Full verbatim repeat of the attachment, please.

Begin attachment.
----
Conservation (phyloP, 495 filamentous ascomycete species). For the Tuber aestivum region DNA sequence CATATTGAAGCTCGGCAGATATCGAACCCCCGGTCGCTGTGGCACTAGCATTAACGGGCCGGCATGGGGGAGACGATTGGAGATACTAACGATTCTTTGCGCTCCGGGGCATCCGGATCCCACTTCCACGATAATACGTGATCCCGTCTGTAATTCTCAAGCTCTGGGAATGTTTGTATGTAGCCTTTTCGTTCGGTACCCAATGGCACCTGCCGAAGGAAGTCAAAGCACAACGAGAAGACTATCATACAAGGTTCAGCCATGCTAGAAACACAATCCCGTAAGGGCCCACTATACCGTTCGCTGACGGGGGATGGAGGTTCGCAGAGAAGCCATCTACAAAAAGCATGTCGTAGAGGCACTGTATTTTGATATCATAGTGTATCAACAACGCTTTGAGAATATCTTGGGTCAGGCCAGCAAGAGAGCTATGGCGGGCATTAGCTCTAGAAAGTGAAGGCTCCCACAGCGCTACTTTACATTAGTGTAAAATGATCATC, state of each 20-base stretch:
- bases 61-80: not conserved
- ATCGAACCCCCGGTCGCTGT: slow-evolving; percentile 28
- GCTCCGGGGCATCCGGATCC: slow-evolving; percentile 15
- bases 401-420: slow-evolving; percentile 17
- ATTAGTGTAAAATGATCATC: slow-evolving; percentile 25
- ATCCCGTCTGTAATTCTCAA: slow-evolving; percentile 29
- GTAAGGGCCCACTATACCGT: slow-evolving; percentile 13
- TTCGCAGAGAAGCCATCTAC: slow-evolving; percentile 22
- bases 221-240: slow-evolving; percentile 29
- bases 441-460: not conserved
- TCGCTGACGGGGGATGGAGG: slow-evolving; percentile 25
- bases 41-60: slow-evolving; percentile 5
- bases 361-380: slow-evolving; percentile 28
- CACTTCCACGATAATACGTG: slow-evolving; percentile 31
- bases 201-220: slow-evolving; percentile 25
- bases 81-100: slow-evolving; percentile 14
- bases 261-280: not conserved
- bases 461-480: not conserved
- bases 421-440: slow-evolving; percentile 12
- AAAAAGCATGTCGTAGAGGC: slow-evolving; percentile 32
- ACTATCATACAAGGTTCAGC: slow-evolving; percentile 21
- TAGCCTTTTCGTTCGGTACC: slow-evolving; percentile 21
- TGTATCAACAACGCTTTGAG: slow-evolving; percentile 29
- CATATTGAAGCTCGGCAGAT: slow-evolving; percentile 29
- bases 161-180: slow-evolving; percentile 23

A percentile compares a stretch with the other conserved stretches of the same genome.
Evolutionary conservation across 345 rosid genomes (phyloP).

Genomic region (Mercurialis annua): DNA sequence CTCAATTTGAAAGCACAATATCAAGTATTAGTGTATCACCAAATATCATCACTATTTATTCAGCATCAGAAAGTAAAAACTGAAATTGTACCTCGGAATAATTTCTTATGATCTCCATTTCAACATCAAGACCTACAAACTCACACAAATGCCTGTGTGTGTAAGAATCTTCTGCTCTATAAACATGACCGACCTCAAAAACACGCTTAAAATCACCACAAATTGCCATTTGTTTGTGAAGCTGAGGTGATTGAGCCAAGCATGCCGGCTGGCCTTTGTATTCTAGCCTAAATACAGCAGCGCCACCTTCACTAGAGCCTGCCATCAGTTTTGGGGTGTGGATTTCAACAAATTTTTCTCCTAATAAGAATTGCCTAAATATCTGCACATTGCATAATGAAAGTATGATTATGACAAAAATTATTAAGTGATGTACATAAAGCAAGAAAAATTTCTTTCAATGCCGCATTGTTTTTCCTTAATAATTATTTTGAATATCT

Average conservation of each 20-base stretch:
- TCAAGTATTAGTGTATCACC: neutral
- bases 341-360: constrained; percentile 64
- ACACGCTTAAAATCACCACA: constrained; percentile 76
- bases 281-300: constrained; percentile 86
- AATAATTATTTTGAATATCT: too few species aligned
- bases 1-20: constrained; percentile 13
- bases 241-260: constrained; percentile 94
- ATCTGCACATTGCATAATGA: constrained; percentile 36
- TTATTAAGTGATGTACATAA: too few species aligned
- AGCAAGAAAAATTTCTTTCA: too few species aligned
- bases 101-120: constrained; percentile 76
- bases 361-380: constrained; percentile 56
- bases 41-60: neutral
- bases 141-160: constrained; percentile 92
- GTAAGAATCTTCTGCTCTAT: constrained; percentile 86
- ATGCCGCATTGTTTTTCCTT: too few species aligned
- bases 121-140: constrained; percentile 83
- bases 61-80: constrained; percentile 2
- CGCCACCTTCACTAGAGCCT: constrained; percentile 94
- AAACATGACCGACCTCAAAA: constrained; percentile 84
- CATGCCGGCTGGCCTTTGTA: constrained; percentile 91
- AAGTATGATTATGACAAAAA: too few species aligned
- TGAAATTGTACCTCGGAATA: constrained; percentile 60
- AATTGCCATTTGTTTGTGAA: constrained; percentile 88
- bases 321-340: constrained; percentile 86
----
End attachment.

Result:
Conservation (phyloP, 495 filamentous ascomycete species). For the Tuber aestivum region DNA sequence CATATTGAAGCTCGGCAGATATCGAACCCCCGGTCGCTGTGGCACTAGCATTAACGGGCCGGCATGGGGGAGACGATTGGAGATACTAACGATTCTTTGCGCTCCGGGGCATCCGGATCCCACTTCCACGATAATACGTGATCCCGTCTGTAATTCTCAAGCTCTGGGAATGTTTGTATGTAGCCTTTTCGTTCGGTACCCAATGGCACCTGCCGAAGGAAGTCAAAGCACAACGAGAAGACTATCATACAAGGTTCAGCCATGCTAGAAACACAATCCCGTAAGGGCCCACTATACCGTTCGCTGACGGGGGATGGAGGTTCGCAGAGAAGCCATCTACAAAAAGCATGTCGTAGAGGCACTGTATTTTGATATCATAGTGTATCAACAACGCTTTGAGAATATCTTGGGTCAGGCCAGCAAGAGAGCTATGGCGGGCATTAGCTCTAGAAAGTGAAGGCTCCCACAGCGCTACTTTACATTAGTGTAAAATGATCATC, state of each 20-base stretch:
- bases 61-80: not conserved
- ATCGAACCCCCGGTCGCTGT: slow-evolving; percentile 28
- GCTCCGGGGCATCCGGATCC: slow-evolving; percentile 15
- bases 401-420: slow-evolving; percentile 17
- ATTAGTGTAAAATGATCATC: slow-evolving; percentile 25
- ATCCCGTCTGTAATTCTCAA: slow-evolving; percentile 29
- GTAAGGGCCCACTATACCGT: slow-evolving; percentile 13
- TTCGCAGAGAAGCCATCTAC: slow-evolving; percentile 22
- bases 221-240: slow-evolving; percentile 29
- bases 441-460: not conserved
- TCGCTGACGGGGGATGGAGG: slow-evolving; percentile 25
- bases 41-60: slow-evolving; percentile 5
- bases 361-380: slow-evolving; percentile 28
- CACTTCCACGATAATACGTG: slow-evolving; percentile 31
- bases 201-220: slow-evolving; percentile 25
- bases 81-100: slow-evolving; percentile 14
- bases 261-280: not conserved
- bases 461-480: not conserved
- bases 421-440: slow-evolving; percentile 12
- AAAAAGCATGTCGTAGAGGC: slow-evolving; percentile 32
- ACTATCATACAAGGTTCAGC: slow-evolving; percentile 21
- TAGCCTTTTCGTTCGGTACC: slow-evolving; percentile 21
- TGTATCAACAACGCTTTGAG: slow-evolving; percentile 29
- CATATTGAAGCTCGGCAGAT: slow-evolving; percentile 29
- bases 161-180: slow-evolving; percentile 23

A percentile compares a stretch with the other conserved stretches of the same genome.
Evolutionary conservation across 345 rosid genomes (phyloP).

Genomic region (Mercurialis annua): DNA sequence CTCAATTTGAAAGCACAATATCAAGTATTAGTGTATCACCAAATATCATCACTATTTATTCAGCATCAGAAAGTAAAAACTGAAATTGTACCTCGGAATAATTTCTTATGATCTCCATTTCAACATCAAGACCTACAAACTCACACAAATGCCTGTGTGTGTAAGAATCTTCTGCTCTATAAACATGACCGACCTCAAAAACACGCTTAAAATCACCACAAATTGCCATTTGTTTGTGAAGCTGAGGTGATTGAGCCAAGCATGCCGGCTGGCCTTTGTATTCTAGCCTAAATACAGCAGCGCCACCTTCACTAGAGCCTGCCATCAGTTTTGGGGTGTGGATTTCAACAAATTTTTCTCCTAATAAGAATTGCCTAAATATCTGCACATTGCATAATGAAAGTATGATTATGACAAAAATTATTAAGTGATGTACATAAAGCAAGAAAAATTTCTTTCAATGCCGCATTGTTTTTCCTTAATAATTATTTTGAATATCT

Average conservation of each 20-base stretch:
- TCAAGTATTAGTGTATCACC: neutral
- bases 341-360: constrained; percentile 64
- ACACGCTTAAAATCACCACA: constrained; percentile 76
- bases 281-300: constrained; percentile 86
- AATAATTATTTTGAATATCT: too few species aligned
- bases 1-20: constrained; percentile 13
- bases 241-260: constrained; percentile 94
- ATCTGCACATTGCATAATGA: constrained; percentile 36
- TTATTAAGTGATGTACATAA: too few species aligned
- AGCAAGAAAAATTTCTTTCA: too few species aligned
- bases 101-120: constrained; percentile 76
- bases 361-380: constrained; percentile 56
- bases 41-60: neutral
- bases 141-160: constrained; percentile 92
- GTAAGAATCTTCTGCTCTAT: constrained; percentile 86
- ATGCCGCATTGTTTTTCCTT: too few species aligned
- bases 121-140: constrained; percentile 83
- bases 61-80: constrained; percentile 2
- CGCCACCTTCACTAGAGCCT: constrained; percentile 94
- AAACATGACCGACCTCAAAA: constrained; percentile 84
- CATGCCGGCTGGCCTTTGTA: constrained; percentile 91
- AAGTATGATTATGACAAAAA: too few species aligned
- TGAAATTGTACCTCGGAATA: constrained; percentile 60
- AATTGCCATTTGTTTGTGAA: constrained; percentile 88
- bases 321-340: constrained; percentile 86